Wednesday, August 5, 2009

August Full Moon with Eclipse

August's full moon is known by a few different names: Grain Moon, Corn Moon, Barley Moon, Sturgeon Moon, Red Moon. The corn, barley and grain names reference the fact that this is the time of year when the fullness and harvesting of these crops occurs. These staple food items long ago became an integral part of our diets.

People gave thanks for the success of these crops with festivals and ceremonial offerings, like baking loaves of bread from the first harvests and having them blessed by priests at the Loaf Mass (Lammas) which is usually celebrated at the first of August. This tradition, originated in the older goddess oriented cultures. The development of agriculture with its regular abundant harvests produced on pieces of land that were continuously cultivated, was key to changing cultures from hunter/gatherer tribes and establishing towns and villages and all of the cultural changes that flowed from these settlements.

Sturgeon moon comes from tribes in the midwest who would find this to be a great month to catch these large Great Lakes fish, which could be smoked and dried for eating later, as well as for immediate consumption.

It could also be known as the Red Moon, because seasonal and atmospheric changes appear to give the moon a reddish color as it rises this month.
Thus we celebrate the first of the waves of harvest. The September full moon is the one we call the Harvest Moon, with that being the time of year for harvesting pumpkins, squash, nuts, grapes, apples, and other fruits and vegetables. At the Blood Moon in October, people celebrated the harvesting and hunting of meat, gleaning of the fields of any remaining produce and laying in a stock of firewood for the winter.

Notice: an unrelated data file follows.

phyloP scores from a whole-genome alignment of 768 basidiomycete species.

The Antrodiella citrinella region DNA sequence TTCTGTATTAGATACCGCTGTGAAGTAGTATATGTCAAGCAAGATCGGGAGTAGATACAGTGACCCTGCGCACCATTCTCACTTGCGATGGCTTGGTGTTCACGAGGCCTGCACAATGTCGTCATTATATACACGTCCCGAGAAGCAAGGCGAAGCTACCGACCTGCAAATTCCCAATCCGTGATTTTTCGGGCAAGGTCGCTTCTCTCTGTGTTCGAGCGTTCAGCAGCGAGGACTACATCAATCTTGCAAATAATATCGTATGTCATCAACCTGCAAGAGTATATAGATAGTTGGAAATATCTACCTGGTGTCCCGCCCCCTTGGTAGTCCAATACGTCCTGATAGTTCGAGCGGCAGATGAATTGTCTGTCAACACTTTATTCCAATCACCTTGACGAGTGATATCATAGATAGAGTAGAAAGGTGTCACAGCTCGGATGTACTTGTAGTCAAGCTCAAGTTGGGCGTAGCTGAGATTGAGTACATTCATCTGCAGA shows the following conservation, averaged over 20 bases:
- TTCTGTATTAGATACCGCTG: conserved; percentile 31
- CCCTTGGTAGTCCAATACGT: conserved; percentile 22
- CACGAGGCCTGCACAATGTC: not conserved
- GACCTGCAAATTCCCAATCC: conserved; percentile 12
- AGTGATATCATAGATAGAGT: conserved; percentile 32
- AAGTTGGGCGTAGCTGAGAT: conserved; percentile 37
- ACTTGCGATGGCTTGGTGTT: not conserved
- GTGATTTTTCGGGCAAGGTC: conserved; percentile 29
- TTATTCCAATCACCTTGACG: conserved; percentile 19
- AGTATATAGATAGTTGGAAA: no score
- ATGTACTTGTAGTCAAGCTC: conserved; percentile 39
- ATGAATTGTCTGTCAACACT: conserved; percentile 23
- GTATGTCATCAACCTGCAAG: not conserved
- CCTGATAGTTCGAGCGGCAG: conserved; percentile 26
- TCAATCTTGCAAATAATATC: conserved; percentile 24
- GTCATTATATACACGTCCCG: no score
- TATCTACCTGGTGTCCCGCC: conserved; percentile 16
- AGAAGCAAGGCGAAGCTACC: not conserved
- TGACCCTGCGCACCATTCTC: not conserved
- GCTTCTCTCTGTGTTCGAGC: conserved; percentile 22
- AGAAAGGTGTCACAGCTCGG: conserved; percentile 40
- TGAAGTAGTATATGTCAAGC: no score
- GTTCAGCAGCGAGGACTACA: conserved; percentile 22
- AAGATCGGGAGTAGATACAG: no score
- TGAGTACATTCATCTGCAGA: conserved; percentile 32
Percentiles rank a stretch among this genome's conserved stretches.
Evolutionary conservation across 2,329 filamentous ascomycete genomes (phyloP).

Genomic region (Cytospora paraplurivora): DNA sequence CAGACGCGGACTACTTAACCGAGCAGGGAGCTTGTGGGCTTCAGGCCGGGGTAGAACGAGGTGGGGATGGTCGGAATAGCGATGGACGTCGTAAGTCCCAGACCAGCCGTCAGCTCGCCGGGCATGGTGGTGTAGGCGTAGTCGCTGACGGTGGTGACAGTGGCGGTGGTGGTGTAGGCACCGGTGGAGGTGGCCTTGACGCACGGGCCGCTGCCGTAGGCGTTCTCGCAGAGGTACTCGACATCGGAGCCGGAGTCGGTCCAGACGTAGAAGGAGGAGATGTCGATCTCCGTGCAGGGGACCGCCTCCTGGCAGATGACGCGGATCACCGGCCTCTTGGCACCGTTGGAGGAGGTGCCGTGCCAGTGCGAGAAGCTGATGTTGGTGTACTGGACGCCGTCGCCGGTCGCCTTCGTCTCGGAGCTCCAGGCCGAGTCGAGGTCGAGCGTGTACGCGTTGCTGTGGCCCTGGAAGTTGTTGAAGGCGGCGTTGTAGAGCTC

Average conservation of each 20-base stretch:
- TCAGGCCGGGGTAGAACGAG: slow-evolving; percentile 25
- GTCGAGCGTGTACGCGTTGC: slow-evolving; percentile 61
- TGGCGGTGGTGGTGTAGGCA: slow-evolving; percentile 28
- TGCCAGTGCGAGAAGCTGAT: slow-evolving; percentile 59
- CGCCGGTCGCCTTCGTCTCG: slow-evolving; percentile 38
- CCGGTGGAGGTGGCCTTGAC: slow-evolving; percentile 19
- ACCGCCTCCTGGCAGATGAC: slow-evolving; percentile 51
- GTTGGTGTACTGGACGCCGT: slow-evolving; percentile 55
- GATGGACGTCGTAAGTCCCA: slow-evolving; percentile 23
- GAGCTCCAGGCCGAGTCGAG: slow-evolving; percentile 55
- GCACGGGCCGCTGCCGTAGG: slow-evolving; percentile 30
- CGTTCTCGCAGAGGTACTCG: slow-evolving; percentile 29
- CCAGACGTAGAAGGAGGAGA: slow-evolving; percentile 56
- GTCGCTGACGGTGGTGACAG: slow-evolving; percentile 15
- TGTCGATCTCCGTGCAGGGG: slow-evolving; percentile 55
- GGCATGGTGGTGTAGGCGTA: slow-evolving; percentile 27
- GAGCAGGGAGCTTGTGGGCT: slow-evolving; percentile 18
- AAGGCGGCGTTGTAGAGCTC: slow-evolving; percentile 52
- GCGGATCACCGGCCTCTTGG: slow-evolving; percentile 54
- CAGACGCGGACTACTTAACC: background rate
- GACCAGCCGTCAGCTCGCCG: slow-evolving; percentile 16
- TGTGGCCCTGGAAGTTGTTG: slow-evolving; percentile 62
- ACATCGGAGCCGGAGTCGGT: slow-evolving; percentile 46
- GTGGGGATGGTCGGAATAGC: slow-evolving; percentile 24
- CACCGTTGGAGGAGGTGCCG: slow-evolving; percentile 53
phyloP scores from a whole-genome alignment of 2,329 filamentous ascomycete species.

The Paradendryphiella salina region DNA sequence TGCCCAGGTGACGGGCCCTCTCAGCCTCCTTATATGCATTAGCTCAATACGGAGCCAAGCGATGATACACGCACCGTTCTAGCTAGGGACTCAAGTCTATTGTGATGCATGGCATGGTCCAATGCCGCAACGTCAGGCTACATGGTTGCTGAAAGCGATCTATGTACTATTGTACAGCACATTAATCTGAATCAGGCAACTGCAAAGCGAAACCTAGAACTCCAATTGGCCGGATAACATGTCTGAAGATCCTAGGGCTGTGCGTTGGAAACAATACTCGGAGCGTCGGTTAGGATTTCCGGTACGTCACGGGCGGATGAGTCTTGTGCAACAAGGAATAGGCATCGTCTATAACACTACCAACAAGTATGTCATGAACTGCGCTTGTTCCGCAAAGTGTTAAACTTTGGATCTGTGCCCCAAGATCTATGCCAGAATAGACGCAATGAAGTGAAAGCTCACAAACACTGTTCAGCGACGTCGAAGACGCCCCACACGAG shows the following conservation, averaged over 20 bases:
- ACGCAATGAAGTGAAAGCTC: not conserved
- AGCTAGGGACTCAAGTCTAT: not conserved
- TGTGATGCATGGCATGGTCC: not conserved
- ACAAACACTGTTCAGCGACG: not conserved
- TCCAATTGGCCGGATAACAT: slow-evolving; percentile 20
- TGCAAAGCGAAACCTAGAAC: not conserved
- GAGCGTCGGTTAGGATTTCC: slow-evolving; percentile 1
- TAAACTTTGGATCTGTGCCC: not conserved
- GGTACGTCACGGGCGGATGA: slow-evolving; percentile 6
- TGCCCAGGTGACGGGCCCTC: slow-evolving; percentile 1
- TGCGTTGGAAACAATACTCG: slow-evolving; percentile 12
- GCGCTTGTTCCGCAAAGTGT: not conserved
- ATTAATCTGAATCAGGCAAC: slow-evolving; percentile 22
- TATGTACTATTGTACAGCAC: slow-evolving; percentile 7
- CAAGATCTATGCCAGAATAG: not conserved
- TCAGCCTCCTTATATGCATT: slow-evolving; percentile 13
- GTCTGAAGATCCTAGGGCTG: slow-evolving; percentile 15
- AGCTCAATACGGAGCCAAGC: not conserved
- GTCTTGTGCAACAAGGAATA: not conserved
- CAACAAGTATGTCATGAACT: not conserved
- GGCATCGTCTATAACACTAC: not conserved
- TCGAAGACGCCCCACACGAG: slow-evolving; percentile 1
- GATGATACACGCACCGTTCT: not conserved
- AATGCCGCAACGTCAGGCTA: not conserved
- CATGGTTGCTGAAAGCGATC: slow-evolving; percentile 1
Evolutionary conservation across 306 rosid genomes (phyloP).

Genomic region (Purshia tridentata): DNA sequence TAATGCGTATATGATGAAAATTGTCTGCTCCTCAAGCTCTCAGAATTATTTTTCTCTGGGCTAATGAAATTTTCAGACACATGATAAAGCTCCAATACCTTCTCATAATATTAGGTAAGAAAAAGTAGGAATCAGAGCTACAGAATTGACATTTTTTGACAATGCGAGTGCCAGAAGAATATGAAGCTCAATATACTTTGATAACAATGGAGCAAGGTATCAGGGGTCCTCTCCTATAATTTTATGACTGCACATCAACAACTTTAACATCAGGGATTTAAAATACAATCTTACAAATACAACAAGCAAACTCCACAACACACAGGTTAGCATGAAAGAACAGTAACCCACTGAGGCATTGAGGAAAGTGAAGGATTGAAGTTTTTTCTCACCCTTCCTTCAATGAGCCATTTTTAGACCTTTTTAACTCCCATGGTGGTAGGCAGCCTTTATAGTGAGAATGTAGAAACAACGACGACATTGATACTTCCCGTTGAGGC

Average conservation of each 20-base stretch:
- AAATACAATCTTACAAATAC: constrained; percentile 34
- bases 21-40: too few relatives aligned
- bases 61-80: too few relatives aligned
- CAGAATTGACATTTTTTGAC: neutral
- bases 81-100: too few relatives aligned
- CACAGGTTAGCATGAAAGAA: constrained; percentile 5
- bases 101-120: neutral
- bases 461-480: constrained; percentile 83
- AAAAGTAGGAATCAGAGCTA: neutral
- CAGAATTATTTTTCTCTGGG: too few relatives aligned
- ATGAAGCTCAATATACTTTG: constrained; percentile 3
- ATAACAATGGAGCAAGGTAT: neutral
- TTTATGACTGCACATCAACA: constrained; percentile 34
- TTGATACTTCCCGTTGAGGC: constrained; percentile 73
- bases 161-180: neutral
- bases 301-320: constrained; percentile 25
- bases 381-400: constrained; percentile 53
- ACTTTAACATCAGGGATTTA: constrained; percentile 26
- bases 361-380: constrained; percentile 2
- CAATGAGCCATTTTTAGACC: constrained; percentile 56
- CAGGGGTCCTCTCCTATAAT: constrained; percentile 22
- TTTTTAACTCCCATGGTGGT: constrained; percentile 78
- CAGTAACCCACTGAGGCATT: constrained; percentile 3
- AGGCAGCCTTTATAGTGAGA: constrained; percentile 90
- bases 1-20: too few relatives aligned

Each harvest was celebrated a bit differently, with different folklore and traditions attached, but always with an underlying theme of gratitude, because the weather could have everything to do with the success of the harvest and thus, survival. The cooperation of friends and neighbors was also a factor.

Nature moves in cycles and waves, and people who learned to work with these, and coordinate their energies with these shifting energies of nature were most successful. In successive months, different tasks presented themselves to be done, each in their turn. Even though we are not all farmers or hunters, there are still ways in which we benefit when we harmonize our selves with the cycles of moons and seasons.

Heighten your intuition by spending a little time reflecting or meditating with the full moon. Just as it influences tides, it influences feelings and insights. There will also be an eclipse on this full moon, and an eclipse brings an extra bounce, or jolt of energy with it. Full moons are always a special time, and the things done on a full moon are bathed in the magic of this special light. If you feel a special wave of subtle energy tonight, this is why. Open your heart, your creativity and your third eye, and bask in the gift of energy from this eclipse full moon.

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